Speaker: Dr. Grace Wenling Cao (The Chinese University of Hong Kong)
Time: 12/18 (Monday) 14:20 PM

Venue: HC401 (Online Talk)

If you would like to join online, please contact the course organizer Tsung-Lun Alan Wan (tla.wan@nycu.edu.tw)

This talk will present two sociophonetic studies of language attitudes on Mandarin Chinese accent and Hong Kong English. The talk aims to present how different methods of language attitudes (e.g. the matched-guise and verbal-guise methods) could be used to investigate sociolinguistic changes in a society.

The first study used a revised matched-guise method, exploring the social meanings of sounding southern in Mainland China. Two typical characteristics of Northern Mandarin Chinese are retroflex consonants [ʈʂ, ʈʂh, ʂ] (in Pinyin zh-織, ch-齒, sh-獅) and retroflex vowel [ɚ] (in Pinyin -r, e.g. 花) in word coda position. These features are usually used to distinguish Northern Chinese speakers from Southern Chinese speakers whose L1 dialects are Yue, Hakka or Wu. This study was interested in whether different degrees of retroflexion of those cues would be associated with diverse attitudes such as attractiveness and patriotism. 274 Mandarin Chinese participants from Mainland China listened to 10 manipulated recordings and rated each recording in 16 traits. Results suggested that people speaking a more retroflex accent of Mandarin Chinese would not be perceived as more patriotic in general. For the female speaker, the recording with the retroflex vowel [ɚ] was rated as less attractive and prestigious but more patriotic than the one without [ɚ].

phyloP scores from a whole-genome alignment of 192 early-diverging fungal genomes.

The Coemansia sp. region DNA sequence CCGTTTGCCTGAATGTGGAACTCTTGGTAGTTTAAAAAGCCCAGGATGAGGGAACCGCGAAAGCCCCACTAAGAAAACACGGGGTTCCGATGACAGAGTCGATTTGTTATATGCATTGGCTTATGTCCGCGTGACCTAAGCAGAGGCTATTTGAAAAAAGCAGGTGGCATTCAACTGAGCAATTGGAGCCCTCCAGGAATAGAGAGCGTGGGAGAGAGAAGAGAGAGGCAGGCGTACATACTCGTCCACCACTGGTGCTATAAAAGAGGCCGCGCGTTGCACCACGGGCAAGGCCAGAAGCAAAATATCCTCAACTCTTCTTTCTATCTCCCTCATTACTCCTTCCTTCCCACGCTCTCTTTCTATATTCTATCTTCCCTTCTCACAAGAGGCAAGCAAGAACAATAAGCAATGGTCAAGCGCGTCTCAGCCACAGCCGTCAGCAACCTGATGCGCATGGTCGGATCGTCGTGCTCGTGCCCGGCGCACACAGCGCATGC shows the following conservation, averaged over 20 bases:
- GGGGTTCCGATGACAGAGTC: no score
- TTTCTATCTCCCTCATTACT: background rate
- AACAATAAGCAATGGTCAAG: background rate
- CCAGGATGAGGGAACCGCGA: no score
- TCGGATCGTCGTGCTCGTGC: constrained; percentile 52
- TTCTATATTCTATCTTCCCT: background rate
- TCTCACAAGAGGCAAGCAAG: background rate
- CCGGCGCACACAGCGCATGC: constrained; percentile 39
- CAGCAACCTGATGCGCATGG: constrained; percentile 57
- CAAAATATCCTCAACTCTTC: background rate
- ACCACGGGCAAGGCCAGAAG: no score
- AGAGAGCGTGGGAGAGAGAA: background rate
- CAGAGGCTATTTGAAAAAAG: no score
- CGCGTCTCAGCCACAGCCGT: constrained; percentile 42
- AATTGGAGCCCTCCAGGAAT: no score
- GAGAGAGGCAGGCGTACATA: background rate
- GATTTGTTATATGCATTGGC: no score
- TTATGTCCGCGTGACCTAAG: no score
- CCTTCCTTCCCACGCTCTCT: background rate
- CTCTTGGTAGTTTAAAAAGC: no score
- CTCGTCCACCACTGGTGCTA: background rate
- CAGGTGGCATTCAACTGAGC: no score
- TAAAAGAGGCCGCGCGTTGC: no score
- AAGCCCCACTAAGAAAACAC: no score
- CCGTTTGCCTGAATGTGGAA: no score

The second study investigated the changes in Hong Kong people’s language attitudes towards Hong Kong English (HKE) and China English before and after the 2019 Hong Kong protests. Using a verbal-guise design, a survey consisting of an attitude survey and a questionnaire of identity was conducted in 2017 (N = 111) and in 2021 (N = 158) separately. Participants’ attitudes towards HKE, China English, British English and American English were tested, as well as their self-rated identities (i.e. importance of being a Hong Konger, a Chinese, a Hong Kong Chinese, an Asian and a Global citizen). Results suggested that participants developed a significantly stronger Hong Konger identity, Asian identity and Global identity from 2017 to 2021. Surprisingly, people’s attitudes towards HKE did not change from 2017 to 2021 on both dimensions, but their attitudes towards China English significantly decreased in Status and Attractiveness (p <.001) from 2017 to 2021.